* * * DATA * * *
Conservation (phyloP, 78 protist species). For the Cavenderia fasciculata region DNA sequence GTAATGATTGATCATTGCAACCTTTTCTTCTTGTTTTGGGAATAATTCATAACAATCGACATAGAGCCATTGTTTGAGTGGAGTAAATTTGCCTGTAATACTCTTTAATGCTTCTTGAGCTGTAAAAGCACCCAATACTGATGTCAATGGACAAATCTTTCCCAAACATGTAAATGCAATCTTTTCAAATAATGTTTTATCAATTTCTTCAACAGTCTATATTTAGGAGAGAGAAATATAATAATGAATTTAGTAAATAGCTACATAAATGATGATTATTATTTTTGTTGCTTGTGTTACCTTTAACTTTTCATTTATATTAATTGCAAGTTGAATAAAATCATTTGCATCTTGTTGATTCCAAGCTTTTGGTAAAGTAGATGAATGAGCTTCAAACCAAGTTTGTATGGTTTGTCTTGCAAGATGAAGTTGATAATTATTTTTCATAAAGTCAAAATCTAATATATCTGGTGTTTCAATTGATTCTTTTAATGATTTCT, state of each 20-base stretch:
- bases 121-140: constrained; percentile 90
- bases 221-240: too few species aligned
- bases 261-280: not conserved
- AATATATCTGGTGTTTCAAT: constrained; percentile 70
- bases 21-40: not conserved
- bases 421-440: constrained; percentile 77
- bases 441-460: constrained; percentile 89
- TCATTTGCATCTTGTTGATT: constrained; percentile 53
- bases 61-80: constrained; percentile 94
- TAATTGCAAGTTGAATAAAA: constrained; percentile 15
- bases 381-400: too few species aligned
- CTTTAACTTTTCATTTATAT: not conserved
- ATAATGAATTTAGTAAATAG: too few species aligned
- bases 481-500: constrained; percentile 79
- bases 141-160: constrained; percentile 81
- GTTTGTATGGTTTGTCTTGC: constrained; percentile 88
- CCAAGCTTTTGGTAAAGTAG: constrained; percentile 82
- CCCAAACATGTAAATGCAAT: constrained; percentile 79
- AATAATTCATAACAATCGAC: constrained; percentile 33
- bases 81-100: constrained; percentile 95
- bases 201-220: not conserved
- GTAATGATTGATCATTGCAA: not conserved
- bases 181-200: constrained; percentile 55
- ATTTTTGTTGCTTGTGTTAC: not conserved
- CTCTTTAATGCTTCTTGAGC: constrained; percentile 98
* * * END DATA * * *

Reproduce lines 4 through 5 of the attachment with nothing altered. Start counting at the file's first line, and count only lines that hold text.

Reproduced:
- bases 261-280: not conserved
- AATATATCTGGTGTTTCAAT: constrained; percentile 70